Airlines 'on course for higher profits'

06 June 2016 07:41

Global airline profits are expected to rise again

Global airline profits are expected to rise again

Every time a holidaymaker sets foot on a plane an international airline typically makes £7.22 out of them.

This is the share of an average flight ticket that goes to global air firms, according to the industry's trade body.

Iata's latest estimates show that worldwide airline profits will probably see an 11% hike from £24.5 billion last year to £27.3 billion this year. This is £2.1 billion up on its original December 2015 forecast.

Tumbling oil prices plus more plane passengers have forced them to revise their earlier predictions. Such updated figures would bring a fifth successive year of growth.

Why travel insurance is just the ticket

Wherever flyers' ticket money goes, they know that they buy themselves peace of mind if they invest in travel insurance.

This is because it covers them if their flights are delayed, cancelled or abandoned.

Such insurance also protects holidaymakers against lost luggage, stolen property or mislaid documents.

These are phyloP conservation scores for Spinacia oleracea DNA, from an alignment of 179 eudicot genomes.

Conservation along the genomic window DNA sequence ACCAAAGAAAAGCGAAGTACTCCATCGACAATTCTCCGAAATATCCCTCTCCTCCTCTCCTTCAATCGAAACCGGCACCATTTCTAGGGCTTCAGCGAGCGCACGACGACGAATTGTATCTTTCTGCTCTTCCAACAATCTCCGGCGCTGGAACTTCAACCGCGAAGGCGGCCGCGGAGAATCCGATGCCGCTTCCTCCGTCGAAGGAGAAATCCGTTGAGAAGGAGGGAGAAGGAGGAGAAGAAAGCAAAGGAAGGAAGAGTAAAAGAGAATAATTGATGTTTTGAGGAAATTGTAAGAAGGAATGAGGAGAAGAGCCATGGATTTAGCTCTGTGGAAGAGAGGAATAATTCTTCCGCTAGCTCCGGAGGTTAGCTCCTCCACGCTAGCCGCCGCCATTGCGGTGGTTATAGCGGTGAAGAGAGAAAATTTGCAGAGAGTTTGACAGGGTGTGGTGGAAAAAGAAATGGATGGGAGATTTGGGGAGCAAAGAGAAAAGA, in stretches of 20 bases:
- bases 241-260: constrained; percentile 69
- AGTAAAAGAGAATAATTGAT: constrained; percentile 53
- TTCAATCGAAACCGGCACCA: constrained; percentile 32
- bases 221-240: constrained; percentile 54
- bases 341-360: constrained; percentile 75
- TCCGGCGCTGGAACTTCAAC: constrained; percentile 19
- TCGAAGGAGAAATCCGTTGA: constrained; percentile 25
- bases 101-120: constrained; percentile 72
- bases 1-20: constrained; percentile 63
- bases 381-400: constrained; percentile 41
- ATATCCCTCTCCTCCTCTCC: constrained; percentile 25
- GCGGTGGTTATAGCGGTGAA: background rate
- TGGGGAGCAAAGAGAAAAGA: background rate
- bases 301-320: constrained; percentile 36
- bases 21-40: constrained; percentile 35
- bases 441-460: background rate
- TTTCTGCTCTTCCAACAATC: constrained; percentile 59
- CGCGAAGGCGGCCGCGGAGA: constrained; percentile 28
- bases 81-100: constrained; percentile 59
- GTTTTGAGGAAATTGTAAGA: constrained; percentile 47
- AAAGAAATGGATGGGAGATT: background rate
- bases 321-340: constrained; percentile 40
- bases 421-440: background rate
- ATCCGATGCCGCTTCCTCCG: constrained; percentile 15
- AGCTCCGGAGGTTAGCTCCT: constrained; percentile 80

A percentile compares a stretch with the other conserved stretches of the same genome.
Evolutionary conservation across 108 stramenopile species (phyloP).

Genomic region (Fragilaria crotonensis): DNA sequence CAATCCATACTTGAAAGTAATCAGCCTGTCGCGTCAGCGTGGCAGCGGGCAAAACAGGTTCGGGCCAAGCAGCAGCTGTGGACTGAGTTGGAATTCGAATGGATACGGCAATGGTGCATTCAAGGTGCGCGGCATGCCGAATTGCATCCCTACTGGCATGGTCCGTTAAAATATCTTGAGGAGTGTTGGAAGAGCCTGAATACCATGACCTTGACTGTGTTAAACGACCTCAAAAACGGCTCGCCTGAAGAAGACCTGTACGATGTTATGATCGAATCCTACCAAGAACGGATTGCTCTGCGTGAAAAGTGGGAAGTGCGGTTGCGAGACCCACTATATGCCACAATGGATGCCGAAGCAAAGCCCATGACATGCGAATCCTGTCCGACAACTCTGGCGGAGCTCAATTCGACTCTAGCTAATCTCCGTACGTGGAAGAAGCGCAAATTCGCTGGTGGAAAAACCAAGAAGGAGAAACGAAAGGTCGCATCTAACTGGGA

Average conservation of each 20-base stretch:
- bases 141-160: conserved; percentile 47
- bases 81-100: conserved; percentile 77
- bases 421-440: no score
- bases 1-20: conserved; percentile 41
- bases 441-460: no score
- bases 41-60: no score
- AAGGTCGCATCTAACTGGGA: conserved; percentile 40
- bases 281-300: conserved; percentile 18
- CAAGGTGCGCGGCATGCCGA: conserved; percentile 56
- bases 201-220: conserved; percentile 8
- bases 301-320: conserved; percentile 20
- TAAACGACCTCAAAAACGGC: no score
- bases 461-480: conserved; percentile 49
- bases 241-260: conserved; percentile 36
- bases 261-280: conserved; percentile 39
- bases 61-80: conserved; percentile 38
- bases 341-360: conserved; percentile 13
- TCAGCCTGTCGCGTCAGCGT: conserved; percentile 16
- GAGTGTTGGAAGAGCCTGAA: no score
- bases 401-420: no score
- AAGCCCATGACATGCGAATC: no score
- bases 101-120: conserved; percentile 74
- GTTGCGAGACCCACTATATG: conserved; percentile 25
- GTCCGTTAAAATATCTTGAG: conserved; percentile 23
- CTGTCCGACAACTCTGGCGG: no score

How Iata has arrived at its new forecasts

The trade body reckoned on oil costs being typically 17% lower in 2016 than they were in 2015 and passenger demand to be 6.2% greater.

What the expert says

Tony Tyler, director-general of Iata, described the improvement in profitability as being a "significant achievement" for the aviation sector.

He said: "On average, airlines will make 10.42 US dollars (£7.22) for each passenger carried. In Dublin, that's enough to buy four double-espressos at Starbucks.

"Put another way, for every 100 US dollars (£69) in sales that Starbucks makes, their net profit is over 11 US dollars (£7.62) but airlines will only make 5.60 US dollars (£3.88)."

The expert concluded: "We don't begrudge Starbucks their profitability, but there is clearly still upside for airlines."

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